Dashabhaga, Daśabhāga, Daśābhāga, Dashan-bhaga: 2 definitions
Dashabhaga means something in Hinduism, Sanskrit. If you want to know the exact meaning, history, etymology or English translation of this term then check out the descriptions on this page. Add your comment or reference to a book if you want to contribute to this summary article.
The Sanskrit terms Daśabhāga and Daśābhāga can be transliterated into English as Dasabhaga or Dashabhaga, using the IAST transliteration scheme (?).
Ganitashastra (Mathematics and Algebra)
Daśabhāga (दशभाग) or Daśāṃśa refers to “ten-parts” (i.e., one-tenth) in Bhinna (“fractions”) and Bhāga (“unit fractions”), which refers to one of the twenty operations (logistics) of pāṭīgaṇita (“science of calculation which requires the use of writing material—the board”), according to Pṛthudakasvāmī’s commentary on the Brāhmasphuṭasiddhānta by Brahmagupta, a Sanskrit treatise on ancient Indian mathematics (gaṇita-śāstra) and astronomy from the 7th century.—In the Śulba, unit fractions are denoted by the use of a cardinal number with the term bhāga or aṃśa; thus pañcadaśa-bhāga (“fifteen-parts”) is equivalent to one-fifteenth, sapta-bhāga (“seven-parts”) is equivalent to one-seventh, and so on [e.g., daśabhāga].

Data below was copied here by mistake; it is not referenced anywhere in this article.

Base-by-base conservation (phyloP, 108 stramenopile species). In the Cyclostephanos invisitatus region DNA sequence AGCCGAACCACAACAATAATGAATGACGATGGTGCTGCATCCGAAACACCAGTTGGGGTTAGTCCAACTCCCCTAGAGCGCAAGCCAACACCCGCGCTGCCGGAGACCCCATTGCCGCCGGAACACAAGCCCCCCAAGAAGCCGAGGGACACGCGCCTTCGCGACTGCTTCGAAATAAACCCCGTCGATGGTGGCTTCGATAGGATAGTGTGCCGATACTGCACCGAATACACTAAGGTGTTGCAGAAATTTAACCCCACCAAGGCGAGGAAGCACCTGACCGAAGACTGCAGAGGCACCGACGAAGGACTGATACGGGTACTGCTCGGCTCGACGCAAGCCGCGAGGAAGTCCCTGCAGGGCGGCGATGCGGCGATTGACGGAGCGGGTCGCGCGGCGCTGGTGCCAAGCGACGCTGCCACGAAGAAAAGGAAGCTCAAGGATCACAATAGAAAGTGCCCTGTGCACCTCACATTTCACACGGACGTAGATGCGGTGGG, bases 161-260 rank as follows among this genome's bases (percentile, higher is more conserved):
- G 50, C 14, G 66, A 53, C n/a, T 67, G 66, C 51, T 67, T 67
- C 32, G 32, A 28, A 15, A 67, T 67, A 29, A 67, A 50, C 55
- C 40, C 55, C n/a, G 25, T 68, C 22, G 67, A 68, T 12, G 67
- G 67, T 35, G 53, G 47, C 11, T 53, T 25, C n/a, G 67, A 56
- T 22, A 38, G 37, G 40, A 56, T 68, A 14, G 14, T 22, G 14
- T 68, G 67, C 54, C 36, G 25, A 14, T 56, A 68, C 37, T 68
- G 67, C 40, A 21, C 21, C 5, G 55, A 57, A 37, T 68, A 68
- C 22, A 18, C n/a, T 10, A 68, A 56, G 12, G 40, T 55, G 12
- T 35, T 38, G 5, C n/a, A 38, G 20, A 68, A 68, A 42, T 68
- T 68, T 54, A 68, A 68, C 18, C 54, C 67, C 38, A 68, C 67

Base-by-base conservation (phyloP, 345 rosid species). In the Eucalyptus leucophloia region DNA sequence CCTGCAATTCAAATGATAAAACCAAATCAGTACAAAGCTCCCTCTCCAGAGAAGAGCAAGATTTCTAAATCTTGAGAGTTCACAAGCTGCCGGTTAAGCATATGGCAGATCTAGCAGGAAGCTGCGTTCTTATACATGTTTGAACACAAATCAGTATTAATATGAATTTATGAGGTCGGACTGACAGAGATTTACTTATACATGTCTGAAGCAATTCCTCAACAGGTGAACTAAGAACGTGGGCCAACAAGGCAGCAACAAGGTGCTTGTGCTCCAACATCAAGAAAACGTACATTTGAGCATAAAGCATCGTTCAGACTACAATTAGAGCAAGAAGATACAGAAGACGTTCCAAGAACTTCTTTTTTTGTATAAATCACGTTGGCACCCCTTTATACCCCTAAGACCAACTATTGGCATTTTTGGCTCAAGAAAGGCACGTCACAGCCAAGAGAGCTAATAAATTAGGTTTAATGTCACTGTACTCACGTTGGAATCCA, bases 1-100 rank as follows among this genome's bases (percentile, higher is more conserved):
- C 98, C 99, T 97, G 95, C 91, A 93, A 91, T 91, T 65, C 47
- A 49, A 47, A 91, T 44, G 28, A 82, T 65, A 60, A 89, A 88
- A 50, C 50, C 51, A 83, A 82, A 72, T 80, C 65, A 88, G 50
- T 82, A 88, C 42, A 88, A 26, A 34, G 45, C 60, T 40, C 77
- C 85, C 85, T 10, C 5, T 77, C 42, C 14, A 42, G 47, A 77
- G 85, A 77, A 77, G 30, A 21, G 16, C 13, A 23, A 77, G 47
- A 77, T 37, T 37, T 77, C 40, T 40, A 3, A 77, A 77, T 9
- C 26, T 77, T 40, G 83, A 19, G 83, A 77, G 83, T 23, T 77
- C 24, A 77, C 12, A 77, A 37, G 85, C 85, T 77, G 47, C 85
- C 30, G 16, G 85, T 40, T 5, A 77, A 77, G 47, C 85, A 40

Ganitashastra (शिल्पशास्त्र, gaṇitaśāstra) refers to the ancient Indian science of mathematics, algebra, number theory, arithmetic, etc. Closely allied with astronomy, both were commonly taught and studied in universities, even since the 1st millennium BCE. Ganita-shastra also includes ritualistic math-books such as the Shulba-sutras.
Languages of India and abroad
Daśābhāga (दशाभाग).—bad days, straitened condition; परिमृष्टो दशान्तेन दशभागेन सेव्यते (parimṛṣṭo daśāntena daśabhāgena sevyate) Rām.3.72.8.
Derivable forms: daśābhāgaḥ (दशाभागः).
Daśābhāga is a Sanskrit compound consisting of the terms daśā and bhāga (भाग). See also (synonyms): daśāṃśa.
Sanskrit, also spelled संस्कृतम् (saṃskṛtam), is an ancient language of India commonly seen as the grandmother of the Indo-European language family (even English!). Closely allied with Prakrit and Pali, Sanskrit is more exhaustive in both grammar and terms and has the most extensive collection of literature in the world, greatly surpassing its sister-languages Greek and Latin.
See also (Relevant definitions)
Ends with: Ashtadashabhaga, Caturdashabhaga, Dvadashabhaga, Ekadashabhaga, Navadashabhaga, Pancadashabhaga, Saptadashabhaga, Shodashabhaga, Trayodashabhaga.
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